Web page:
The Government is also trying to cash in on the fact that the rupee component of export revenue increases in the wake of currency devaluation (Photo Reuters)
The rapid depreciation of the rupee value against the US dollar is forcing the Government to have a relook at its economic model, at least for the time being. It sounded certain when Finance Minister Mangala Samaraweera requested people to stop luxury imports and to stick to locally manufactured products as much as possible as otherwise it would drain the country’s dollar reserves.
The rupee value has dropped to more than Rs.170 against the US currency. The Government is solely attributing the phenomenon to external factors, but the opposition blames it mainly on the mismanagement of economy by the ruling coalition Government.
- The development of local industries with special emphasis took a backseat
- Trade protectionism was something that did not gel with the Government
- Government could have taken precautions to deal with the current predicament
Prime Minister Ranil Wickremesinghe, at a function on Monday, said the Government might have to curb imports by US $ 500 million –US $ 1 billion to tide over the crisis.
According to the Government, three options are available in broad sense to deal with a situation of this nature. The fiscal and monetary policy changes are two options. The Government has the option to readjust its fiscal policy to reduce imports. Also, the Central Bank can increase interest rates for dollar investments. Alongside, it can also call for a change in the behavioural pattern of people.
Since its inception in 2015, the current Government has made every possible effort to uphold liberal economic policies. In simple terms, the Government believed in the free flow of goods and services across the boundaries-tariff free trade. As such the development of local industries with special emphasis took a backseat in the government’s economic policy.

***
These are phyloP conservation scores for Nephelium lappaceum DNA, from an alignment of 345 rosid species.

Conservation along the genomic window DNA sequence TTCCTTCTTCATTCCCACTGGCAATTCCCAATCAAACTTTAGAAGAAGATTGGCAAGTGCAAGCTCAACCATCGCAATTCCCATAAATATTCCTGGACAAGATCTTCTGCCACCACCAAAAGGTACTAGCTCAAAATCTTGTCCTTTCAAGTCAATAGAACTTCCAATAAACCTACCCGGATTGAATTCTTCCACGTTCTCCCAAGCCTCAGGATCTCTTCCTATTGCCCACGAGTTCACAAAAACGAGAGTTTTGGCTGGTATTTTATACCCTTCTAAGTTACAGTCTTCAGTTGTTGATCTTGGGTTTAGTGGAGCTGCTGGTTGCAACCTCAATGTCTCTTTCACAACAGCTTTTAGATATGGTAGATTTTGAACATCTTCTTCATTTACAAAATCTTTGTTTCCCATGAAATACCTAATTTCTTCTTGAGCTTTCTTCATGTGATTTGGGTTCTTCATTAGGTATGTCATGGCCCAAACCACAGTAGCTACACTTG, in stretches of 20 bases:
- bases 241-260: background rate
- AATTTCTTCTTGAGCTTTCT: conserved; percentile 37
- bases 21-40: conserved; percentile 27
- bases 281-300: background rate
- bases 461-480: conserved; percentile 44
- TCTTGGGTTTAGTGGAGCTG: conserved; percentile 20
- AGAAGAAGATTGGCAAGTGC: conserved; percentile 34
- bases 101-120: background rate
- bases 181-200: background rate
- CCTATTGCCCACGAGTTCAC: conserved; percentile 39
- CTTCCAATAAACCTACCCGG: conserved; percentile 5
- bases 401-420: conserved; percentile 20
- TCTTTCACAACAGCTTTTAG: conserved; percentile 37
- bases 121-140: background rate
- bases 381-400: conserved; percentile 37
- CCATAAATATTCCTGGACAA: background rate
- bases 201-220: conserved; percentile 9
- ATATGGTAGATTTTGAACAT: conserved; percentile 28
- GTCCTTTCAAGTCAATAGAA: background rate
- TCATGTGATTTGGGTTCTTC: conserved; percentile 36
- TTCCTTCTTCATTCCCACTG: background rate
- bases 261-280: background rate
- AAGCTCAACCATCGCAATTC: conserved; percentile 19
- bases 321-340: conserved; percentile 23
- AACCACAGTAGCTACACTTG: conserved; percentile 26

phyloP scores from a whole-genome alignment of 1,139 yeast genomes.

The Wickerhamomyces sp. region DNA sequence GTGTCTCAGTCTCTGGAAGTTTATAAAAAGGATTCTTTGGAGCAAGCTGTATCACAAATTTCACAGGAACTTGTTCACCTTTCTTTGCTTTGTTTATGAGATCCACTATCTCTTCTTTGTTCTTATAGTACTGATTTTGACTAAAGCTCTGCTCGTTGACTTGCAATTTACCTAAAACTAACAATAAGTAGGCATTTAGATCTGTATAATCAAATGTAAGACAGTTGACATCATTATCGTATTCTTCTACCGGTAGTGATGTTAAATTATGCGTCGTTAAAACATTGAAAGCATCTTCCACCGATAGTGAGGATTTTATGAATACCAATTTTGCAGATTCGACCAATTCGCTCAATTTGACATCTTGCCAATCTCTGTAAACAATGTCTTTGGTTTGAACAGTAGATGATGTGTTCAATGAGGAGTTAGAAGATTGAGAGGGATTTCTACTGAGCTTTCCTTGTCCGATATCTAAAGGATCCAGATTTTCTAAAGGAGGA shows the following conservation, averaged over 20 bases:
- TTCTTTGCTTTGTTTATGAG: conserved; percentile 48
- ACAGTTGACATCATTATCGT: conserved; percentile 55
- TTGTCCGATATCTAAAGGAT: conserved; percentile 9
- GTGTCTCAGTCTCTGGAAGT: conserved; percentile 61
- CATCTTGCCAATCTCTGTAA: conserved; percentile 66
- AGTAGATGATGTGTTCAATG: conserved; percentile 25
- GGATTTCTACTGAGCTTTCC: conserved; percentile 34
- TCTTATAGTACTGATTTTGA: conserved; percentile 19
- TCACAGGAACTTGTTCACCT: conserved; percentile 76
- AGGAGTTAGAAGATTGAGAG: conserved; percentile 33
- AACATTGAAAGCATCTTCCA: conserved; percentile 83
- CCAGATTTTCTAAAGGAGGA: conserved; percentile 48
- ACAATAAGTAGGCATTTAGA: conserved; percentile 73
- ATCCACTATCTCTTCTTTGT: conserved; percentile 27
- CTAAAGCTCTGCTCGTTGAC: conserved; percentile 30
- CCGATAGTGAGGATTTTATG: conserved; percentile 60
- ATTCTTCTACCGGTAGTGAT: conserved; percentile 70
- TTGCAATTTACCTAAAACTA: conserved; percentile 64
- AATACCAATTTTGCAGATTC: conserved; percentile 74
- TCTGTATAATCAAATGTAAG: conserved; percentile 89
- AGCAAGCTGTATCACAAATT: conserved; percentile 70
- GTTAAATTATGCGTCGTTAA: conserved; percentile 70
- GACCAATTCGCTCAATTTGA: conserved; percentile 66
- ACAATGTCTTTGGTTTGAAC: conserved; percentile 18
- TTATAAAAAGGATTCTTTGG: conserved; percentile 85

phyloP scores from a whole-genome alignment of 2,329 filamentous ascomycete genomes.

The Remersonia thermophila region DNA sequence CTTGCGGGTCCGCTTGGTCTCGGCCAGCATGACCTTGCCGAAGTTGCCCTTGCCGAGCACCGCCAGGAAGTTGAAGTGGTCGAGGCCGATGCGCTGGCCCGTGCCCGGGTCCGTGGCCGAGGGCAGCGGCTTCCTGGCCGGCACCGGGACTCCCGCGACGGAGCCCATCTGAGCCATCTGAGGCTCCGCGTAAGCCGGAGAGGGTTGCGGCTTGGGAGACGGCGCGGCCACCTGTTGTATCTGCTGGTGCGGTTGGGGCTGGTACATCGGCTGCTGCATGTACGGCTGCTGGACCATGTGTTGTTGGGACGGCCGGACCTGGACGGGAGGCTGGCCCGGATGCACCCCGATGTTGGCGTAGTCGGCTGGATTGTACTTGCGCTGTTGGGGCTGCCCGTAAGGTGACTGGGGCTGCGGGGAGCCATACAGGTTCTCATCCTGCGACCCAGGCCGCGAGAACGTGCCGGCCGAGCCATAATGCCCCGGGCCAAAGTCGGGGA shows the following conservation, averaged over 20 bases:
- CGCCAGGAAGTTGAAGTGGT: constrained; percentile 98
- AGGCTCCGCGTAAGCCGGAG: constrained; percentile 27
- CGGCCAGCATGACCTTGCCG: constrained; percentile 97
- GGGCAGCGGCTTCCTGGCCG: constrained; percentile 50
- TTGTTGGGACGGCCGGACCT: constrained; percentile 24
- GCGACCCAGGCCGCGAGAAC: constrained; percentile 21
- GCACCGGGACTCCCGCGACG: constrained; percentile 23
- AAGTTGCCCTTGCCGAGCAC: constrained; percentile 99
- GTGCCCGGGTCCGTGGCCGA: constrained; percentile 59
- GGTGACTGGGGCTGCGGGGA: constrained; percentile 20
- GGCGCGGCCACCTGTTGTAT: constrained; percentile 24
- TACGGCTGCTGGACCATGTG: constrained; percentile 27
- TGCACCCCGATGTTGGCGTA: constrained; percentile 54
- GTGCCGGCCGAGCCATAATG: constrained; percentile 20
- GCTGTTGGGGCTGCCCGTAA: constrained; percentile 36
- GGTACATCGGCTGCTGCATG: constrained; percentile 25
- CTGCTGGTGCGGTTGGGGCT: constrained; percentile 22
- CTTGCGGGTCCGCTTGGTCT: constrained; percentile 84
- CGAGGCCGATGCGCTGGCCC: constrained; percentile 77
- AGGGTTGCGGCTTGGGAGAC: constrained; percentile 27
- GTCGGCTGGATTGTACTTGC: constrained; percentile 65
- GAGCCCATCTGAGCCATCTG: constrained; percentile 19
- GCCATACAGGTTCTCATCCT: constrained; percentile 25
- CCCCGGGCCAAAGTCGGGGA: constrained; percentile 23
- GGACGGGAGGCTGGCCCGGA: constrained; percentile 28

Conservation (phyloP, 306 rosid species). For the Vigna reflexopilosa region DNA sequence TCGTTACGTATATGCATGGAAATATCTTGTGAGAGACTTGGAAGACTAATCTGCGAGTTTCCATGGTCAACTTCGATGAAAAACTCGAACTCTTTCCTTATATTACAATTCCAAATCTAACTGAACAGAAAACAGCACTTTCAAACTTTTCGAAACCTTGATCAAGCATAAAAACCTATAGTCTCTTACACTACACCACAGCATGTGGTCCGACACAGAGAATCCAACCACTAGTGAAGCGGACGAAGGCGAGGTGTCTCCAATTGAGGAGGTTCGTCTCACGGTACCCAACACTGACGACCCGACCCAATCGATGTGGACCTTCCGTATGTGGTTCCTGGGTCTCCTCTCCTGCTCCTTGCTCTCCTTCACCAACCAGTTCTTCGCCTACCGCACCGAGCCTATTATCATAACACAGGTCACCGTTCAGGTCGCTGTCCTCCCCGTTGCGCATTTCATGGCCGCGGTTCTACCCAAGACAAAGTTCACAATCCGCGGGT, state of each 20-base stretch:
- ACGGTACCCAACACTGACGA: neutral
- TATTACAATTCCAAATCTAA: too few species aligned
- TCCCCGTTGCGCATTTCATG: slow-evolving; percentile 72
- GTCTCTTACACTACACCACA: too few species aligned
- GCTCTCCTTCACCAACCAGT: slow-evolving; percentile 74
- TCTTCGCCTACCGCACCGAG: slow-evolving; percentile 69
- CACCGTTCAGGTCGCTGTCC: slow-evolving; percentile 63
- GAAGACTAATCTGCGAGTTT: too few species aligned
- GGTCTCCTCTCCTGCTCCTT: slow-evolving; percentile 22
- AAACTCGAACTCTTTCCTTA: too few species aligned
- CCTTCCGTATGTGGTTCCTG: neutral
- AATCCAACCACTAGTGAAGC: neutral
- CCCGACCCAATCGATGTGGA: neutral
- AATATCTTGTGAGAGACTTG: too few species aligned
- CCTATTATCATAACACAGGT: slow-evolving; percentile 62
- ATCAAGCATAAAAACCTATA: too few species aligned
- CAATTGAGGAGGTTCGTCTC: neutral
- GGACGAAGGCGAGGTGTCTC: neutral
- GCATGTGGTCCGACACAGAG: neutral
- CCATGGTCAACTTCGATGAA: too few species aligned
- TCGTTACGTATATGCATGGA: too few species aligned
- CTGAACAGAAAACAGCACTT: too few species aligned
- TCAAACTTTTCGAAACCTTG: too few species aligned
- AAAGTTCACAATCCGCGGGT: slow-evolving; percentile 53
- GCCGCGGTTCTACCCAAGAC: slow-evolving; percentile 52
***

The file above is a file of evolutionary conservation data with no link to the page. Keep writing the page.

On and off, the country witnessed protests and demonstrations by local manufacturers against such policies that have kept them in the lurch. Economic liberalisation was also the focal point in negotiating trade agreements with the countries such as India and Singapore. All in all, trade protectionism was something that did not gel with the Government.
In fact, there were arguments in the closed quarters of the Government to suggest that it was cost effective to import rice from the countries such as Thailand rather than cultivate it.
Such contemplations for market driven economic strategies under a liberal model were shattered by the global developments triggered by the Trump administration of the United States opting for trade protectionism. Given the latest policy adjustments by the United States as the world’s largest economy, the value of the US dollar strengthened against the currencies of many other countries including China’s Renminbi (RMB).
The Government of Sri Lanka is now experiencing a crisis situation and has to protect its dollar reserves from being withdrawn by their investors to be invested in the United States for better economic yields.
The Government has to stop the dollar drain when it, in fact, wants dollar gain.
So, it is compelled to adopt protective measures although they are fundamentally opposed to the liberal economic model that it has espoused right from the beginning. Now, it seeks to curb imports. Besides, it stresses the need to develop the local industrial base and increase exports. The Government is also trying to cash in on the fact that the rupee component of export revenue increases in the wake of currency devaluation in this fashion. All in all, the Government is prevailed upon to adopt a different economic model under compelling developments on the world stage.